Make a comment Bonnie Kass, RN, chief nursing executive and vice president of patient care services at Huntington Memorial Hospital, has been promoted to senior vice president â€“ hospital operations, Hospital CEO Steve Ralph announced today.In her new role Kass will oversee the day-to-day operations of the 625-bed hospital, working with departmental leaders to ensure quality patient care, an enhanced patient experience, and sound financial stewardship of the institution.She will also be responsible for ensuring that the hospital remains in daily compliance with all federal and state regulations and standards. And given her career-long concern for nursing, Kass will work directly with a new chief nursing executive to develop strategies that maintain Huntington Hospitalâ€™s high nursing standards and heritage.â€œBonnie has been instrumental not only in the development of our outstanding nursing progroam but in making Huntington a world-class hospital when it comes to patient care and clinical excellence,â€ said Ralph. â€œThe community and the hospital will benefit greatly from her expanded role and the passion she brings to her work every day.â€Kass joined Huntington Hospital in 1995 and assumed the role of chief nursing executive in 1999. Prior to joining Huntington Hospital, Kass served as an area director of critical-care services and emergency/trauma services for John C. Lincoln Hospital in Phoenix, Ariz. EVENTS & ENTERTAINMENT | FOOD & DRINK | THE ARTS | REAL ESTATE | HOME & GARDEN | WELLNESS | SOCIAL SCENE | GETAWAYS | PARENTS & KIDS Your email address will not be published. Required fields are marked * Pasadena’s ‘626 Day’ Aims to Celebrate City, Boost Local Economy Community News Get our daily Pasadena newspaper in your email box. Free.Get all the latest Pasadena news, more than 10 fresh stories daily, 7 days a week at 7 a.m. 5 recommended0 commentsShareShareTweetSharePin it Community News HerbeautyHow To Lose Weight & Burn Fat While You SleepHerbeautyHerbeautyHerbeautyWomen Love These Great Tips To Making Your Teeth Look WhiterHerbeautyHerbeautyHerbeauty10 Questions To Start Conversation Way Better Than ‘How U Doing?’HerbeautyHerbeautyHerbeauty6 Signs You’re Not Ready To Be In A RelationshipHerbeautyHerbeautyHerbeauty10 Secrets That Eastern Women Swear By To Stay Young LongerHerbeautyHerbeautyHerbeauty9 Of The Best Family Friendly Dog BreedsHerbeautyHerbeauty Business News Health Bonnie Kass, RN, Chief Nursing Exec and VP of Patient Care Services Promoted to Senior Vice President at Huntington Memorial Hospital From STAFF REPORTS Published on Thursday, April 11, 2013 | 8:42 pm First Heatwave Expected Next Week More Cool Stuff Pasadena Will Allow Vaccinated People to Go Without Masks in Most Settings Starting on Tuesday Top of the News Name (required) Mail (required) (not be published) Website faithfernandez More » ShareTweetShare on Google+Pin on PinterestSend with WhatsApp,Virtual Schools PasadenaHomes Solve Community/Gov/Pub SafetyPASADENA EVENTS & ACTIVITIES CALENDARClick here for Movie Showtimes Subscribe Home of the Week: Unique Pasadena Home Located on Madeline Drive, Pasadena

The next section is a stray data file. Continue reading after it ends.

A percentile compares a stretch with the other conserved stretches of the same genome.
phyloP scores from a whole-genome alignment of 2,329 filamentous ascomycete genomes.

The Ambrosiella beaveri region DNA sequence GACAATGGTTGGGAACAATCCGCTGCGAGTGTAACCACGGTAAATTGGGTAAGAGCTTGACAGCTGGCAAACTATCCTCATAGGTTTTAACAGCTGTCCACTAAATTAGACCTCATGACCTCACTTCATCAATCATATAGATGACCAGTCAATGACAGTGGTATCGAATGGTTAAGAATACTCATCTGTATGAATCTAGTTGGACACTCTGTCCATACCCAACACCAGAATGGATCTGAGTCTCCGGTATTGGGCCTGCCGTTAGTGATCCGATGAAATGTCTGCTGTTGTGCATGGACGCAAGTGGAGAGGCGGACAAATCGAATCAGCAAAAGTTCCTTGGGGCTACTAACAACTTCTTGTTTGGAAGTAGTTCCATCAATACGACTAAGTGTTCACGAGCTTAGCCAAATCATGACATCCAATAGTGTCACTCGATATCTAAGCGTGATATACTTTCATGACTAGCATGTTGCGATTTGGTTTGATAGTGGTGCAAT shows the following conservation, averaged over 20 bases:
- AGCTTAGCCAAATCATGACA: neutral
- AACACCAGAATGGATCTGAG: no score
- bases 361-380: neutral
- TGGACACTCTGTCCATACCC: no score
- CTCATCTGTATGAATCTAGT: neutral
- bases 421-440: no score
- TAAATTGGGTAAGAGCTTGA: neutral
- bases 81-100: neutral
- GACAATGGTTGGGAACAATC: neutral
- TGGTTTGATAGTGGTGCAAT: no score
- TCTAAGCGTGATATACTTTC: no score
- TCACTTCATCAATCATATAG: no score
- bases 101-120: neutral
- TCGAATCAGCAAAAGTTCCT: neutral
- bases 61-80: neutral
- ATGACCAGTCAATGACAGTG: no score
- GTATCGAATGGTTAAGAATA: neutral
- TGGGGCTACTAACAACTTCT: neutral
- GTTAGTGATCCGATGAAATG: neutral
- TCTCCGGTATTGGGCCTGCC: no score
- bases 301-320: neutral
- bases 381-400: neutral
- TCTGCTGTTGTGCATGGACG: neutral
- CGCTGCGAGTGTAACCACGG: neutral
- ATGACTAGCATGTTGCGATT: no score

2018-08-07 Kristina Brewer About Author: Kristina Brewer The Best Markets For Residential Property Investors 2 days ago Higher Education Costs and High Foreclosure Rates Governmental Measures Target Expanded Access to Affordable Housing 2 days ago Demand Propels Home Prices Upward 2 days ago A recent study published in Demography, a bimonthly scientific journal from the Population Association of America, analyzed the potential impact of families with children seeking higher education on the rate of foreclosures. Researchers Jacob Faber of New York University and Peter Rich of Cornell University analyzed annual college data alongside foreclosure rates from 2005 to 2011 from 305 commuting zones in the United States. Covering 84.8 percent of the population, their findings showed a strong favor toward the correlation between a higher rate of families sending their children to college predicting a higher rate of foreclosures within the same year.While these findings do not claim to suggest that a family’s decision to send their child or children to college was as consequential on the housing or labor market in causing the housing recession, the report does claim to show a direct contribution.“The findings expose a heretofore unexplored role that higher education costs may have had on household financial risk and resultant foreclosures,” the report said. “This research also suggests that educational expenses may explain why some families with children were more likely to experience foreclosure during the Great Recession than childless households. While the foreclosure literature has focused on subprime lending, unemployment, and house prices as the primary sources of financial overextension, there has been little attention devoted to the cost of college, despite evidence that college is a source of financial stress. Our findings do not suggest that households’ decisions to send children to college were as consequential as housing or labor market dynamics in shaping the Great Recession, but it remains important to understand all contributors to the crisis, especially because the penalties of foreclosure can be substantial and lasting.”The study intends to illuminate the financial burden of higher education, particularly during a time of extreme economic instability. Faber and Rich state that while subprime mortgage lending and unemployment rates were largely and indisputably responsible for the barrage of foreclosures during the housing crisis, additional sources of “financial risk” had a definite effect on the exacerbation of the crisis.“Finally, concern over the link between college expenditure and foreclosures should not be limited to the parents who lost their homes during the Great Recession,” Faber and Rich state in conclusion. “Indeed, one of the key lessons of the Great Recession—often vocalized by those who admonish the irresponsible debt accumulation of low-income homeowners or the predatory lending practices of mortgage agents and financiers—is that in our intertwined society, risky behavior affects us all. The consequences of financial troubles can ripple across the economy, leading to loss in property values and jobs. This warrants policy attention not only to risky home lending but also to other determinants of financial hazard—such as the cost of college attendance—that can overextend families and render us all vulnerable to future economic crises.”Read the full findings here. Share Save Previous: Following Fannie and Freddie Foreclosure Findings Next: Florida Court Deflates Balloon Payment Plan Governmental Measures Target Expanded Access to Affordable Housing 2 days ago Data Provider Black Knight to Acquire Top of Mind 2 days ago Data Provider Black Knight to Acquire Top of Mind 2 days ago The Best Markets For Residential Property Investors 2 days ago Kristina Brewer is the Editorial Assistant of Publications for the Five Star Institute, including DS News and MReport magazine. She is a graduate of the University of North Texas (UNT), where she received her Bachelor of Arts in English with a concentration in rhetoric and writing and a minor in global marketing. During this time, she served as Director of Philanthropy in the national women’s fraternity Zeta Tau Alpha, of which she is an alumna. Her passion for philanthropy continued after university when she was an intern at Keep Denton Beautiful, a local partner of Keep America Beautiful, where she drove membership, organized events, and led social media campaigns. Brewer honed her writing at the North Texas Daily, UNT’s student-run newspaper where she wrote about faculty, mentorship, and student life. Brewer also previously worked at Optimus Business Plans where she helped start-ups create funding proposals, risk assessments, and management plans. Servicers Navigate the Post-Pandemic World 2 days ago Print This Post Home / Daily Dose / Higher Education Costs and High Foreclosure Rates The Week Ahead: Nearing the Forbearance Exit 2 days ago Demand Propels Home Prices Upward 2 days ago August 7, 2018 2,684 Views Servicers Navigate the Post-Pandemic World 2 days ago Related Articles in Daily Dose, Featured, Foreclosure, Headlines, Journal, News Sign up for DS News Daily Subscribe